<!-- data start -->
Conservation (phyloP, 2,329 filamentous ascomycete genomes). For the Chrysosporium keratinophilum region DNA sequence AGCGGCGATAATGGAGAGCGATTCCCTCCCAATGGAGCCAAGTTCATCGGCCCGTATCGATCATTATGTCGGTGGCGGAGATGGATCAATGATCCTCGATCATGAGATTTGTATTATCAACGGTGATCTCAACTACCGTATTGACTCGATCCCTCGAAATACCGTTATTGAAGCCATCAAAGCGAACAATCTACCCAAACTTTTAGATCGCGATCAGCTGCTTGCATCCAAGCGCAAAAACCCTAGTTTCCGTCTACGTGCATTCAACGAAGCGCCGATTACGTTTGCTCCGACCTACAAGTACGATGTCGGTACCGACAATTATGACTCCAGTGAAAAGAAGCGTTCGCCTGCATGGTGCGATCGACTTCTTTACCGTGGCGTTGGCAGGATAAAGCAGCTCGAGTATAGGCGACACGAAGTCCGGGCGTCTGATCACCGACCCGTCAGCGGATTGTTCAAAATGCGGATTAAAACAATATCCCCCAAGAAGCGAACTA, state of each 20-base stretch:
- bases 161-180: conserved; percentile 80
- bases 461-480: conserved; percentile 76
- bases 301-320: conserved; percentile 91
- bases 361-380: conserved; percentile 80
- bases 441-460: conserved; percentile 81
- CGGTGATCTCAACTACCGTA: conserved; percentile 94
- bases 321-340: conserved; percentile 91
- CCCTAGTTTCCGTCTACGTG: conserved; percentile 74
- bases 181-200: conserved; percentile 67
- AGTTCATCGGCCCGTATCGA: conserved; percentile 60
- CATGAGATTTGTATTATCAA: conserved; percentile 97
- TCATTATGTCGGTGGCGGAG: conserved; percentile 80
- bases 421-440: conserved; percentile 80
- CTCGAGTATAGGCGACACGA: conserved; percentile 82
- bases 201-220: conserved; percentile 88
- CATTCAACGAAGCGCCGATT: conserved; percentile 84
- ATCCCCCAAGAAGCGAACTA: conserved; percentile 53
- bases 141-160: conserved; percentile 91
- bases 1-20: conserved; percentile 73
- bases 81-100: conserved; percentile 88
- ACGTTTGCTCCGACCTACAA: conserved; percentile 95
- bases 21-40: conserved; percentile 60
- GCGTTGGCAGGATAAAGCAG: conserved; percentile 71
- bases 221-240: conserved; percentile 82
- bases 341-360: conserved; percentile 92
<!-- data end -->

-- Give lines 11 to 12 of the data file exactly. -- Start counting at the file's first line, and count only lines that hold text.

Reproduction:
- AGTTCATCGGCCCGTATCGA: conserved; percentile 60
- CATGAGATTTGTATTATCAA: conserved; percentile 97